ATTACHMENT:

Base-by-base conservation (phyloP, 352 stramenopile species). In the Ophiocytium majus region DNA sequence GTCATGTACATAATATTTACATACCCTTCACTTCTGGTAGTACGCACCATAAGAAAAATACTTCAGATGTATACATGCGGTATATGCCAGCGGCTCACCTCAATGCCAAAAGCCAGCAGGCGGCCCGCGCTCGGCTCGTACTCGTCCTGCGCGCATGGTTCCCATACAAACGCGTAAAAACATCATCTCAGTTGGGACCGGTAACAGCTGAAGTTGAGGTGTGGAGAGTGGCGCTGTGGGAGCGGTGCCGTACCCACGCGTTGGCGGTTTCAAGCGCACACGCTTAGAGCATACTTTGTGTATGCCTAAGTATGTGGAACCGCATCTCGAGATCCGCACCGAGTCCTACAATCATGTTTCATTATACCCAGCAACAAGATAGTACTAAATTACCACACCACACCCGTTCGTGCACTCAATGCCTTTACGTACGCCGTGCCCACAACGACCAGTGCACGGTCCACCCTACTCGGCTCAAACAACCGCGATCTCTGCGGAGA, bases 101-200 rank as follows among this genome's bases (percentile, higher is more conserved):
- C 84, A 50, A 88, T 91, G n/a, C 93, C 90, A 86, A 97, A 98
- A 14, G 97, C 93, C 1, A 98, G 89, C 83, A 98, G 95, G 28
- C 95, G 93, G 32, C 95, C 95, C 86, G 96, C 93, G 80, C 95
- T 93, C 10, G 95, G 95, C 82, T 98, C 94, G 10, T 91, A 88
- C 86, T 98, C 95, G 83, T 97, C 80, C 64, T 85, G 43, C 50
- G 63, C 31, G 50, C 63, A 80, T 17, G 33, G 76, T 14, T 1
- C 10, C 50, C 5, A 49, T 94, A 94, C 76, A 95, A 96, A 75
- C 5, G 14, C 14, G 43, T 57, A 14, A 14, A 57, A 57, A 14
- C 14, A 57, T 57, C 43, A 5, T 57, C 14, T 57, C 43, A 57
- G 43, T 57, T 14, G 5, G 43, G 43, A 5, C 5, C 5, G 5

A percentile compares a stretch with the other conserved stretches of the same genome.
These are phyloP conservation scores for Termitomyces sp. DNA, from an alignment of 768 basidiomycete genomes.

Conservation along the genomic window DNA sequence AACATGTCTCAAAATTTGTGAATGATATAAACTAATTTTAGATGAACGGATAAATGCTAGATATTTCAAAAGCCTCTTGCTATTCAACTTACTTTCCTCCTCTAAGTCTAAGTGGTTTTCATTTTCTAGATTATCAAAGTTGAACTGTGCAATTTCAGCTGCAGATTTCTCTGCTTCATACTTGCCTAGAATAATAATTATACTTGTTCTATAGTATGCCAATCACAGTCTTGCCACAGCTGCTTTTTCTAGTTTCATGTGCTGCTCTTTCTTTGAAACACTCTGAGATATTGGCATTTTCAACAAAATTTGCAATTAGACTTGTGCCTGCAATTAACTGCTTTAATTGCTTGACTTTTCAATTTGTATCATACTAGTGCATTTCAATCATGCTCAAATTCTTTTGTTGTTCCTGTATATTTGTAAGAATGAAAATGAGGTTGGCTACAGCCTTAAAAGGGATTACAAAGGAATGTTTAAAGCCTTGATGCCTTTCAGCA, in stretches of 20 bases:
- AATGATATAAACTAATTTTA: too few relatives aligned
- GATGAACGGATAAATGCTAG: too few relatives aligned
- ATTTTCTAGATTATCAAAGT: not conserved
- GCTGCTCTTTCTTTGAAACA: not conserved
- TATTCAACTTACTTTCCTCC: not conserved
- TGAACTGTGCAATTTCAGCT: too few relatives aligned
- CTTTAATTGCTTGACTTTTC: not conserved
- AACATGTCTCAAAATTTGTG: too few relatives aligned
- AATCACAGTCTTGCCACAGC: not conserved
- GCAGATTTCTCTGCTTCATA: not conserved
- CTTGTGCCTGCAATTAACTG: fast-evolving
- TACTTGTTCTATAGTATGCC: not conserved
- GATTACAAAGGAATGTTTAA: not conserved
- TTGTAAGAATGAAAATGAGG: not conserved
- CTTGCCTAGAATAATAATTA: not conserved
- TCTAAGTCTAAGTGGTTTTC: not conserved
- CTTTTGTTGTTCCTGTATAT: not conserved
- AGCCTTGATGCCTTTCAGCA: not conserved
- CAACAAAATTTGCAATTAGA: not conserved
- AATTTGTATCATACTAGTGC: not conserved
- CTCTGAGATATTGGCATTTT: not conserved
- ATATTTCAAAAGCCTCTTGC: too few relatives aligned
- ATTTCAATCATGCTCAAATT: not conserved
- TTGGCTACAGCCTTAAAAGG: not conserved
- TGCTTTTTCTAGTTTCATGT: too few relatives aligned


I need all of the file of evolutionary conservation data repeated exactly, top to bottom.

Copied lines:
Base-by-base conservation (phyloP, 352 stramenopile species). In the Ophiocytium majus region DNA sequence GTCATGTACATAATATTTACATACCCTTCACTTCTGGTAGTACGCACCATAAGAAAAATACTTCAGATGTATACATGCGGTATATGCCAGCGGCTCACCTCAATGCCAAAAGCCAGCAGGCGGCCCGCGCTCGGCTCGTACTCGTCCTGCGCGCATGGTTCCCATACAAACGCGTAAAAACATCATCTCAGTTGGGACCGGTAACAGCTGAAGTTGAGGTGTGGAGAGTGGCGCTGTGGGAGCGGTGCCGTACCCACGCGTTGGCGGTTTCAAGCGCACACGCTTAGAGCATACTTTGTGTATGCCTAAGTATGTGGAACCGCATCTCGAGATCCGCACCGAGTCCTACAATCATGTTTCATTATACCCAGCAACAAGATAGTACTAAATTACCACACCACACCCGTTCGTGCACTCAATGCCTTTACGTACGCCGTGCCCACAACGACCAGTGCACGGTCCACCCTACTCGGCTCAAACAACCGCGATCTCTGCGGAGA, bases 101-200 rank as follows among this genome's bases (percentile, higher is more conserved):
- C 84, A 50, A 88, T 91, G n/a, C 93, C 90, A 86, A 97, A 98
- A 14, G 97, C 93, C 1, A 98, G 89, C 83, A 98, G 95, G 28
- C 95, G 93, G 32, C 95, C 95, C 86, G 96, C 93, G 80, C 95
- T 93, C 10, G 95, G 95, C 82, T 98, C 94, G 10, T 91, A 88
- C 86, T 98, C 95, G 83, T 97, C 80, C 64, T 85, G 43, C 50
- G 63, C 31, G 50, C 63, A 80, T 17, G 33, G 76, T 14, T 1
- C 10, C 50, C 5, A 49, T 94, A 94, C 76, A 95, A 96, A 75
- C 5, G 14, C 14, G 43, T 57, A 14, A 14, A 57, A 57, A 14
- C 14, A 57, T 57, C 43, A 5, T 57, C 14, T 57, C 43, A 57
- G 43, T 57, T 14, G 5, G 43, G 43, A 5, C 5, C 5, G 5

A percentile compares a stretch with the other conserved stretches of the same genome.
These are phyloP conservation scores for Termitomyces sp. DNA, from an alignment of 768 basidiomycete genomes.

Conservation along the genomic window DNA sequence AACATGTCTCAAAATTTGTGAATGATATAAACTAATTTTAGATGAACGGATAAATGCTAGATATTTCAAAAGCCTCTTGCTATTCAACTTACTTTCCTCCTCTAAGTCTAAGTGGTTTTCATTTTCTAGATTATCAAAGTTGAACTGTGCAATTTCAGCTGCAGATTTCTCTGCTTCATACTTGCCTAGAATAATAATTATACTTGTTCTATAGTATGCCAATCACAGTCTTGCCACAGCTGCTTTTTCTAGTTTCATGTGCTGCTCTTTCTTTGAAACACTCTGAGATATTGGCATTTTCAACAAAATTTGCAATTAGACTTGTGCCTGCAATTAACTGCTTTAATTGCTTGACTTTTCAATTTGTATCATACTAGTGCATTTCAATCATGCTCAAATTCTTTTGTTGTTCCTGTATATTTGTAAGAATGAAAATGAGGTTGGCTACAGCCTTAAAAGGGATTACAAAGGAATGTTTAAAGCCTTGATGCCTTTCAGCA, in stretches of 20 bases:
- AATGATATAAACTAATTTTA: too few relatives aligned
- GATGAACGGATAAATGCTAG: too few relatives aligned
- ATTTTCTAGATTATCAAAGT: not conserved
- GCTGCTCTTTCTTTGAAACA: not conserved
- TATTCAACTTACTTTCCTCC: not conserved
- TGAACTGTGCAATTTCAGCT: too few relatives aligned
- CTTTAATTGCTTGACTTTTC: not conserved
- AACATGTCTCAAAATTTGTG: too few relatives aligned
- AATCACAGTCTTGCCACAGC: not conserved
- GCAGATTTCTCTGCTTCATA: not conserved
- CTTGTGCCTGCAATTAACTG: fast-evolving
- TACTTGTTCTATAGTATGCC: not conserved
- GATTACAAAGGAATGTTTAA: not conserved
- TTGTAAGAATGAAAATGAGG: not conserved
- CTTGCCTAGAATAATAATTA: not conserved
- TCTAAGTCTAAGTGGTTTTC: not conserved
- CTTTTGTTGTTCCTGTATAT: not conserved
- AGCCTTGATGCCTTTCAGCA: not conserved
- CAACAAAATTTGCAATTAGA: not conserved
- AATTTGTATCATACTAGTGC: not conserved
- CTCTGAGATATTGGCATTTT: not conserved
- ATATTTCAAAAGCCTCTTGC: too few relatives aligned
- ATTTCAATCATGCTCAAATT: not conserved
- TTGGCTACAGCCTTAAAAGG: not conserved
- TGCTTTTTCTAGTTTCATGT: too few relatives aligned